Niall Grimes - on 26 Dec 2011
Thanks all, happy Christmas x x
progrupicola - on 26 Dec 2011
In reply to UKC Articles: How many times in life one split in laughter of a situation that not meant to be? to me this is the scenary, be able to laugh of something cruel even if it's the last thing you'll do in light years because the enjoyment doesn't imply agreement and much more when talking fiction.
In reply to Niall Grimes:

Sorry for spelling your name wrong (I did ponder and didn't check - tut!).

Some of us get it!


Chris
Fergal - on 26 Dec 2011
In reply to Chris Craggs:

Fantastic and there are quite a lot of truths in this "fictional" story, if you have ever been on the road quite a lot as an impoverished climber, it rings very true, it brought back some great memories, sharing the tent class..... i remember hitching in Canada with a mate John, and being picked up by a rather camp looking cowboy, i was in the back getting my head down, while john was up front and had to answer all the inane questions, the cowboy kept leaning over to reach the glove compartment and touching Johns leg ha ha!, when it got really late we said just drop us at the next town and we would find somwhere to put our tent up, he kept asking how big the tent was and whether there was room for another!, we scarped quick when he stopped.

Roberttaylor - on 26 Dec 2011
In reply to UKC Articles: That video is class. I will try all of those tricks at TCA Glasgow as soon as I am back.
Niall Grimes - on 26 Dec 2011
In reply to halfmanhalfbiscuit: Look, hmhb, don't know who you are, but even before I got to the bit about the bouldering book I was grinning from that post :-) love your work. thanks for all the replies. Thank you Christ c. I hadn't thought of that myself, whether or not it was even meant to bu funny. I might write about writing that some time, its one of the things I'm fondest of
JLS on 26 Dec 2011
In reply to Niall Grimes:

I'd like to see the "what happened next" epilogue where we find out all the good fortune that came the way of "your" hosts as a direct result of your seemingly ungrateful and inconsequential crossing of paths. I like the idea of a miserable sod unwittingly spreading good Karma across Europe.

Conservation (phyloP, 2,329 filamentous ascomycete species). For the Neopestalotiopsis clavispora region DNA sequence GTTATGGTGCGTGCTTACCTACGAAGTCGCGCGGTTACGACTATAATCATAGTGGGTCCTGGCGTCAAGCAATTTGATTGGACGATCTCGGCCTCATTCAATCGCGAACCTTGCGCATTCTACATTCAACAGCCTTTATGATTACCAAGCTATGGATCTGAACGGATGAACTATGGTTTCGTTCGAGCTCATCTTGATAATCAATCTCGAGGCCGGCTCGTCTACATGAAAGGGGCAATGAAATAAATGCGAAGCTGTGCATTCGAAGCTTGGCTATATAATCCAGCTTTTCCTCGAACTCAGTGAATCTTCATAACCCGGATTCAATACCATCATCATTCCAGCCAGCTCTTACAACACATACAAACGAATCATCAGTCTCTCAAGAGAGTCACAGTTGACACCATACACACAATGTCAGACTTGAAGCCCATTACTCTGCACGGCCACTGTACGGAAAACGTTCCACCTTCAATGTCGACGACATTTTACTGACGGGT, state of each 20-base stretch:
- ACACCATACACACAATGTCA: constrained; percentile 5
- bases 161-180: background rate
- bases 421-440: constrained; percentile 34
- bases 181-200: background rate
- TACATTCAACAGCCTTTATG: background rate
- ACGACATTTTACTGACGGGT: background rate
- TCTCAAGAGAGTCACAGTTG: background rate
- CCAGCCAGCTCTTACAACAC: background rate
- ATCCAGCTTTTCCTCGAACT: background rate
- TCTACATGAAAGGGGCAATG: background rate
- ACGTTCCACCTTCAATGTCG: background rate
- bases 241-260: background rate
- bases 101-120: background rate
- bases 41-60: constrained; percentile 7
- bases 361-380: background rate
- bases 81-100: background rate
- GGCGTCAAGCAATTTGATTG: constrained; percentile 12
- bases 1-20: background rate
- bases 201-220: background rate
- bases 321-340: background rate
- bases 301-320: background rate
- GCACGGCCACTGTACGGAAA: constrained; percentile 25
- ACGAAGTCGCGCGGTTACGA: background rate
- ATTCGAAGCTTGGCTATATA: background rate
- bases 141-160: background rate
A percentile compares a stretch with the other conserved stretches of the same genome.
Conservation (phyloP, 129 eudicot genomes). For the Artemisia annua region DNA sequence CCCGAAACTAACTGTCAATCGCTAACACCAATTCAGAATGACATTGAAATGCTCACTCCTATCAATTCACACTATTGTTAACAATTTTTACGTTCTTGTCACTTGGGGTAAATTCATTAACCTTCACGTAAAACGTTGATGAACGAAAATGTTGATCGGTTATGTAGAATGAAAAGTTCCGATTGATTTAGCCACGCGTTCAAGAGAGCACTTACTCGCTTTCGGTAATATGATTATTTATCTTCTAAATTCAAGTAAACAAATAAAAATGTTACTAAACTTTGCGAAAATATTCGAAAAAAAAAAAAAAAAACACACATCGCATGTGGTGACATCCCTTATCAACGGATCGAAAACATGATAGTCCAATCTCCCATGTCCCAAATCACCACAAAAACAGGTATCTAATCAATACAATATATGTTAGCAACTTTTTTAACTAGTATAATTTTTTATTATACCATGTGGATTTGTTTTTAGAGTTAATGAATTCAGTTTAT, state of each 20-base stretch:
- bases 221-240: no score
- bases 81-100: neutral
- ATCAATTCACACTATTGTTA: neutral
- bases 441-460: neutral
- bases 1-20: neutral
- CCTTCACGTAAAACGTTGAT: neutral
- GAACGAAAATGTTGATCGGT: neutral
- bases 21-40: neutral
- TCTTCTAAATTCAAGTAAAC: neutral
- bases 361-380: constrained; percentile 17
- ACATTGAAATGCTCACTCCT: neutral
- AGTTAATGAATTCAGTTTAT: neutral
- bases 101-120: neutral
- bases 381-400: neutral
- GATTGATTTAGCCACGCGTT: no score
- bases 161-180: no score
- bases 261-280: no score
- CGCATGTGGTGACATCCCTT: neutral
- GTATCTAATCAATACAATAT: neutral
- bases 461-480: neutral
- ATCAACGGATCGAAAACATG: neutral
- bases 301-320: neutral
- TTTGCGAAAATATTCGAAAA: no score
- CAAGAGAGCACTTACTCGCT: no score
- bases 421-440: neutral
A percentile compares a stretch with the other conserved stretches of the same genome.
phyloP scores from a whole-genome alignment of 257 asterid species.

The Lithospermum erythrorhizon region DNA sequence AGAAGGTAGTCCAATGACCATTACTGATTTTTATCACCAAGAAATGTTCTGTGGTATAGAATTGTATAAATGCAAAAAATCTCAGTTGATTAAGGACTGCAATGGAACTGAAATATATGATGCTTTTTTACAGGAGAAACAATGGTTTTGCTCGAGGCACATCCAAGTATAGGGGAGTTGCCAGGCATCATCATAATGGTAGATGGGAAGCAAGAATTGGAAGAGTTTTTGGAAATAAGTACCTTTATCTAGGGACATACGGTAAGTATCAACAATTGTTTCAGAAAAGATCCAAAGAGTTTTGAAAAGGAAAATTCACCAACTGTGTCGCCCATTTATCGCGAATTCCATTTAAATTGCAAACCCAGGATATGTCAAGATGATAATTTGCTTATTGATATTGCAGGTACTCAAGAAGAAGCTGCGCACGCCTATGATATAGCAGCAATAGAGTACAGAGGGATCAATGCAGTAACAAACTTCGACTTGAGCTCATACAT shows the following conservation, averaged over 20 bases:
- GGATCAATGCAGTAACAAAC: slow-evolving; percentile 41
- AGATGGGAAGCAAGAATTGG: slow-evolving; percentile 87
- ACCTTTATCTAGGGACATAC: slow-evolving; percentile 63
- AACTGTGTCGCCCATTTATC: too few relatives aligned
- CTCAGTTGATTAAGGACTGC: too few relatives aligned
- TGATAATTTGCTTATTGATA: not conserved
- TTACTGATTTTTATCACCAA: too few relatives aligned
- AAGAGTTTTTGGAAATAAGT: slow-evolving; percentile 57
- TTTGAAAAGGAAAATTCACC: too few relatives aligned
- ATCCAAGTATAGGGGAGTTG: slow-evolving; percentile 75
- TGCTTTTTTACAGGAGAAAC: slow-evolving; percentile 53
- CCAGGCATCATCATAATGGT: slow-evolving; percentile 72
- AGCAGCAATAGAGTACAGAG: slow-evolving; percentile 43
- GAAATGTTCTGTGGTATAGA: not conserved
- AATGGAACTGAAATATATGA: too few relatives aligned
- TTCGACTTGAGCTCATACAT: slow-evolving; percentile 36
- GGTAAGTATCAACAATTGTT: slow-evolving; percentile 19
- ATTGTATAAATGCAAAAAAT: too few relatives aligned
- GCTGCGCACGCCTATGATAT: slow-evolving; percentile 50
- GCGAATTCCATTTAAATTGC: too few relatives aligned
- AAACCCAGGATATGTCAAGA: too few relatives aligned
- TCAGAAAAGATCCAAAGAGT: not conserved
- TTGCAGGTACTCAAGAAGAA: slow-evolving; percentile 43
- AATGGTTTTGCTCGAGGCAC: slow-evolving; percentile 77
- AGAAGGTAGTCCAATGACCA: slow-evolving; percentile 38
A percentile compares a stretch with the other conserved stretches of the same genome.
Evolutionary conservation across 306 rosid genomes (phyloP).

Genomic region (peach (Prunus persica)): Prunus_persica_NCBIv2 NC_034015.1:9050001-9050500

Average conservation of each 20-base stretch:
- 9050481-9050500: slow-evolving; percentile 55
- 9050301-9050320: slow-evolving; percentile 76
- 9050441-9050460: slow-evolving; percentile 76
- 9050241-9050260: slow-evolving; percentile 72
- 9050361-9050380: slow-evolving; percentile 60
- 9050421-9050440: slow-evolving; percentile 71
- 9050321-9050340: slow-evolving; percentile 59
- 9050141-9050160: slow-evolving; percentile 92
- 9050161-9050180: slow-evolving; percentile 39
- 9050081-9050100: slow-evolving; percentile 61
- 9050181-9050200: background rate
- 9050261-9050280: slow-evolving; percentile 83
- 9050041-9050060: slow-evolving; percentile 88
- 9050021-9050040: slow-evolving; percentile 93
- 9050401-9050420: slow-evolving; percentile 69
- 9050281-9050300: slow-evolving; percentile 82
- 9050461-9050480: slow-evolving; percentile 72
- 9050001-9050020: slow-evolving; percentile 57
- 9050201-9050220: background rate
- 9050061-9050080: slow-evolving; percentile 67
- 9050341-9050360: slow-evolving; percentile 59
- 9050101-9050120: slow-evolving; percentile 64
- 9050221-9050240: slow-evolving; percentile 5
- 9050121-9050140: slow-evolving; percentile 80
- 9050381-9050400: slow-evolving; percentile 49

thepeaks - on 26 Dec 2011
In reply to UKC Articles: We've all done runners from euro campsites and feigned interest when hitching surely?
koalapie - on 26 Dec 2011
In reply to thepeaks: This is where a criminal mentality begins.k
Fidmark - on 27 Dec 2011
In reply to UKC Articles: I enjoyed that immensely
Kemics - on 27 Dec 2011
In reply to UKC Articles:

I took from it: There's plenty of assholes in the world, but despite that the overwhelming traits of humanity are generosity and kindness. Which is somehow all the more poignant.

I've met some spectacular bastards traveling (like the character here) but my most resiliant memory of being on the road is the random kindness of total strangers.

Merry Christmas.
Skyfall - on 27 Dec 2011
In reply to Kemics:

Ditto. I read it as a morality tale of sorts.

Though, as I said in my 1st post, it might have been nice to see some act of redemption.

Maybe we need Part II to see if all that kindness had any impact...?
Michael Gordon - on 27 Dec 2011
In reply to JonC:
> (In reply to Kemics)
>
> Though, as I said in my 1st post, it might have been nice to see some act of redemption.
>

Wouldn't that have been a bit predictable?
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Roberttaylor - on 27 Dec 2011
In reply to JonC: In part the scumbag should be picked up by a lorry driver, forced to perform sexual favours from Paris to Zebrugge then robbed by chavs once he gets back home.
Simon - on 27 Dec 2011
In reply to UKC Articles:

A Classic in OTE - "The Hitcher" - the best line...


..."His name was Maartin, and he was from Amsterdam. Again we had one of those conversations where we both pretended like we gave a shit about the other person's life..."


Grimer still has the stigmata from that line...

Robert Durran - on 27 Dec 2011
In reply to UKC Articles:

I probably wouldn't have read this if it had not been for the fuss it seems to have caused. Glad I did though. Brilliant.
Jiduvah - on 28 Dec 2011
In reply to Chris Craggs:
> (In reply to Niall Grimes)
>
> Sorry for spelling your name wrong (I did ponder and didn't check - tut!).
>
> Some of us get it!
>
>
> Chris

Can you enlighten me as to what I am missing then.

I see these comments saying this is "fantastic" and "brilliant" but I dont understand why. It has made me think about a peice of writting more than quite a few in the past and made me look at other comments more than other posts but I cant comprehend that, that is why you considering it to be so poignan
franksnb - on 28 Dec 2011
In reply to UKC Articles: I have a friend just like this outwardly normal but on the inside a bubbling cauldron of evil and hate :)

happy newyear everyone

cheers niall
SteveRi - on 29 Dec 2011
Is this misanthrope selling some kind of book? It looks excellent.
daprince - on 29 Dec 2011
Erstwhile on 30 Dec 2011
In reply to daprince:
Presumably there is some of the typically Brit "double dummy" going on here, but it fires blank and fails, unless this really is an explanation as to why Brits are considered semi Neanderthal by many continentals.
Niall Grimes - on 30 Dec 2011
In reply to daprince: Bloody hell, daprince, that's a bit harsh, "endless ego and fick off I'm right style". Is that what you think in general or just based on that one article?

Anyway, many thanks for the kind review, much appreciated,

Niall
Tall Clare - on 30 Dec 2011